Posted on Tuesday, July 3 2012 at 7am
Knit seamless garments and accessories with circular needles and double-pointed needles – Rosee Woodland explains how.
Knitters seem to be divided into two groups - those who knit in the round and those who don’t. There are many reasons why a knitter may not work in the round, but the most common reason I come across is that people aren’t aware of its benefits.
WHY KNIT IN THE ROUND?
Knitting in the round is usually faster. There is no turning your work, and no purling if you are working in stocking stitch - you simply knit every round. Because of this you should not experience ‘rowing out’ (unevenness caused by alternating knit and purl rows). Fair Isle knitting should be easier, with no wrangling with yarn ends at the back of the work as you change between RS and WS rows. Lace and cables can also be more intuitive, because the RS is always facing.
Best of all, knitting seamless garments means, of course, little to no sewing-up when you’ve finished your knitting!
WHAT YOU WILL NEED
You can knit in the round using sets of four or five double-pointed needles, two short circular needles, or one long circular (this can also be used for small diameters using the Magic Loop method.
While DPNs are often used for socks and gloves, some people do find them awkward to use. For many people, circular needles feel more intuitive and have some added benefits.
First, if you are knitting a garment in the round on a long circular needle, you can try it on as you go without having to transfer it to waste yarn.
Second, the wire in the circular needle takes the weight of your knitting, rather than it being held on straight needles. This reduces the risk of repetitive strain injury.
What’s more, with circulars you will never drop a needle, and can transport your knitting without the risk of it slipping off the needles – simply push your work to the centre of the wires.
When knitting in the round, you will need a stitch marker to indicate where the round ends and begins. You can use a safety pin, paper clip, fixed or hinged marker, or a piece of waste yarn knotted around the needle.
When you come to the end/beginning of your round, simply slip your marker from your left to your right-hand needle (as shown below) - don’t attach it to the stitches unless the pattern tells you to do so. Hinged markers are also useful when you spot a dropped stitch a way into the work. Just attach the marker to the loose loop and then sew it in later.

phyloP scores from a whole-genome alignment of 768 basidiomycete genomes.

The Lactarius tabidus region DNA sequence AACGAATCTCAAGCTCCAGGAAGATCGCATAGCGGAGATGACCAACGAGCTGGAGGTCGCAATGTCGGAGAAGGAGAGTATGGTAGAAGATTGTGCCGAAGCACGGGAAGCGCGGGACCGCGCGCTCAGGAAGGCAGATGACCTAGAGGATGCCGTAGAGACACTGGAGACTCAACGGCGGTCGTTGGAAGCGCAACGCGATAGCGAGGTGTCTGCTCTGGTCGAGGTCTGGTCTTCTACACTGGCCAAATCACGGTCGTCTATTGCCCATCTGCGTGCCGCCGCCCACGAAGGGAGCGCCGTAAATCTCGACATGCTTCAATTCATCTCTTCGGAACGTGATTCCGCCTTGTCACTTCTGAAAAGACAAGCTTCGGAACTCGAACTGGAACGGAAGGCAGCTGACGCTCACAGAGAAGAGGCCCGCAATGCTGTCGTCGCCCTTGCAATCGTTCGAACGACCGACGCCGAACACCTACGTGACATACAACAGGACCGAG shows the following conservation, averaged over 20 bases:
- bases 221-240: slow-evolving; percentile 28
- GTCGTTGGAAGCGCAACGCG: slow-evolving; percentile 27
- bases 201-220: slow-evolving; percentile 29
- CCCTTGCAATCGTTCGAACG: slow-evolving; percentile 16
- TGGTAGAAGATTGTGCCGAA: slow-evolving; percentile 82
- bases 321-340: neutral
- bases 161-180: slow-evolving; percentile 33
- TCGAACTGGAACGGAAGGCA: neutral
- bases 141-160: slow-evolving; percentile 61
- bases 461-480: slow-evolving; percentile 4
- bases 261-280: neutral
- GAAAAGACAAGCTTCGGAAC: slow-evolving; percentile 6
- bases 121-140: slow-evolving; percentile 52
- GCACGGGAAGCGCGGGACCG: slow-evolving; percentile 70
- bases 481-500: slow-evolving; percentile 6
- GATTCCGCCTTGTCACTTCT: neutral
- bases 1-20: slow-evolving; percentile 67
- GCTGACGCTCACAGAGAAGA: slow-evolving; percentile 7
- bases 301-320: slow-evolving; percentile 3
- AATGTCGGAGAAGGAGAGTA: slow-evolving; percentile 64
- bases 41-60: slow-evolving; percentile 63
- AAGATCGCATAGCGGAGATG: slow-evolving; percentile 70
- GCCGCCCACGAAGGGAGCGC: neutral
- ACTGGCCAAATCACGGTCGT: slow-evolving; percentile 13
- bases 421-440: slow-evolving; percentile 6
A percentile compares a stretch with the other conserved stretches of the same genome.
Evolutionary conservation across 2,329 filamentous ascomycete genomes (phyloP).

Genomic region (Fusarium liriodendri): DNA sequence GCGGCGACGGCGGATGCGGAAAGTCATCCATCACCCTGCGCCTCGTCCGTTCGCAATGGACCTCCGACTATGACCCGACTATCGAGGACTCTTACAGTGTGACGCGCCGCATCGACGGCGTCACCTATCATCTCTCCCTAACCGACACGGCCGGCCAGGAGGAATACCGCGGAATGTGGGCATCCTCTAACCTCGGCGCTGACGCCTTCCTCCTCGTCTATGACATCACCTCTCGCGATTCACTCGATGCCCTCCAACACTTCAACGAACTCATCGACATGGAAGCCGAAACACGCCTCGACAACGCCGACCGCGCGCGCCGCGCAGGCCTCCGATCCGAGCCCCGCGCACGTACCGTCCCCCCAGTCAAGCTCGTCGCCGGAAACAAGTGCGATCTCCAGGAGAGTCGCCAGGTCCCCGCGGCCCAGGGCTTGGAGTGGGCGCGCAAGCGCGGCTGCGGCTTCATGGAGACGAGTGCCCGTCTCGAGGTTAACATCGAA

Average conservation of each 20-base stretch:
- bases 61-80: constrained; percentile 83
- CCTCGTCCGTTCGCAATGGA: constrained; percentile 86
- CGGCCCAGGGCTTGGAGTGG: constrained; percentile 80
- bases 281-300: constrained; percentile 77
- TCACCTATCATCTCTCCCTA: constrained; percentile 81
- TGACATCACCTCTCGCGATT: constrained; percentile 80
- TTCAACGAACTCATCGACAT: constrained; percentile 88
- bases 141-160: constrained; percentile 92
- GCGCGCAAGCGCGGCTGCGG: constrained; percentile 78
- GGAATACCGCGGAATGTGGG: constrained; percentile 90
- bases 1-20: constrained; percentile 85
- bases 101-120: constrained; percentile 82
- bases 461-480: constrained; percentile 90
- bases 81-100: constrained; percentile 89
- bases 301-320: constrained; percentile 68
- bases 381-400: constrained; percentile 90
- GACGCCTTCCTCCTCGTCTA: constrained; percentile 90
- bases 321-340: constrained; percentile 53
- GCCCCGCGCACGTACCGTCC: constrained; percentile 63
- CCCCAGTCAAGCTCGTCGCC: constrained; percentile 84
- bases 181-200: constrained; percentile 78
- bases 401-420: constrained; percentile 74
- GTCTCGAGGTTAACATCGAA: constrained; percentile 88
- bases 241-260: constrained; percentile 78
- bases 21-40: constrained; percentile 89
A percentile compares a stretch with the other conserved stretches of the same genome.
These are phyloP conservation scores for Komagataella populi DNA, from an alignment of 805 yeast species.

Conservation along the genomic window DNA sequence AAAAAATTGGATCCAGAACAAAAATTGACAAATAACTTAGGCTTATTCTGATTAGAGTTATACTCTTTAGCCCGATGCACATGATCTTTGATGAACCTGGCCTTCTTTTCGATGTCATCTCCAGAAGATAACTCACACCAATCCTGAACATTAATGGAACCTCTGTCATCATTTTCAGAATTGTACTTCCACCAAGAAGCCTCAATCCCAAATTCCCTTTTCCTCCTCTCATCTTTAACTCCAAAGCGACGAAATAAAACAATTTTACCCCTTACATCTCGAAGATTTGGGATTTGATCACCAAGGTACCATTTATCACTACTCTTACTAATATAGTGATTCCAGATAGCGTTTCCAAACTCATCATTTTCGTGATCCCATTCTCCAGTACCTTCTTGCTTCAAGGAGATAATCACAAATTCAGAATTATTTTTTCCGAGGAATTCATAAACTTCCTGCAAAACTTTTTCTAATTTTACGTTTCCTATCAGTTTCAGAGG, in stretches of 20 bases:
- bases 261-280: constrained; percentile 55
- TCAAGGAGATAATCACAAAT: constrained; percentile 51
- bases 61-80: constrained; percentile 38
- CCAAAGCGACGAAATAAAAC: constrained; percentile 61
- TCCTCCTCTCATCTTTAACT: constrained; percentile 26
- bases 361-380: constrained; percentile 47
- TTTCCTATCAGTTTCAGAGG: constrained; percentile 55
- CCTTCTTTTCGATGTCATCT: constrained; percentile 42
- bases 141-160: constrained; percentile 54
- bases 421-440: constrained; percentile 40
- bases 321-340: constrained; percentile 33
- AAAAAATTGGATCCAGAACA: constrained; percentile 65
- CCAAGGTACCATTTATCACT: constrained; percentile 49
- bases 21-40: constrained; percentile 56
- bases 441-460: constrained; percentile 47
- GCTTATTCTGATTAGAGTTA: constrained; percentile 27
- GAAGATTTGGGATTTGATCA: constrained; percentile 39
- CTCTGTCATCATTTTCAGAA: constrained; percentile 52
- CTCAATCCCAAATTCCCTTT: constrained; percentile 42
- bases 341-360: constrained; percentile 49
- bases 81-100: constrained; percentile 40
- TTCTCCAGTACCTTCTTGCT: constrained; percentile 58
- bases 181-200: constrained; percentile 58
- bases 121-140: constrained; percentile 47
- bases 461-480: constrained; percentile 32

I tend to use hinged markers, waste yarn or fine plastic elastic hair ties (cheap to buy from accessories shops). These are particularly useful with laceweight yarn as they are so fine they won’t pull the yarn around - I also use these for marking repeats when knitting lace shawls.
WHAT TO KNIT IN THE ROUND
Some projects are ideal for knitting in the round. Socks, gloves and hats can be made more comfortable and attractive when they are knitted without seams.
In Shetland and Scandinavian traditions, raglan and yoked sweaters are traditionally knitted in the round. And now a new generation of designers are creating seamless ‘set in’ sleeve sweaters, using clever shaping, such as ‘Langdale’ by Lily France (shown at the top of this post), from Issue 35.
Many ‘standard’ garments, knitted from the bottom up, can also be converted so they are worked in the round to the beginning of the armhole shaping, after which the garment is ‘split’ and worked back and forth. Simply combine the instructions for the front and back, adding stitch markers to denote the start of the round and where the front and back meet (which will identify where to work any waist shaping). You can remove selvedge stitches (used for seaming) from the counts for the front and back, but watch out for any impact on lace or cable patterns.
Do also bear in mind that the wrong sides of lace and cables will need to be worked back to front - start at the end of the written row and work backwards, reversing all stitches (knits for purls and so on) to achieve the same end result. This sounds more complicated than it is, because the patterning is usually done on the right-side rows, with wrong-side rows either purled, or worked as the stitches present themselves (working knit over knit and purl over purl, and so on).
Next time we will look at yarn choice, and when NOT to knit in the round.
In the other posts in this Knitting In The Round masterclass, we will look at cast-on methods and joining to knit in the round, plus using double-pointed needles and two short circulars.
About our expert
Rosee Woodland is commissioning editor of The Knitter and is a knitwear designer with a special interest in construction. She teaches classes on knitting in the round.
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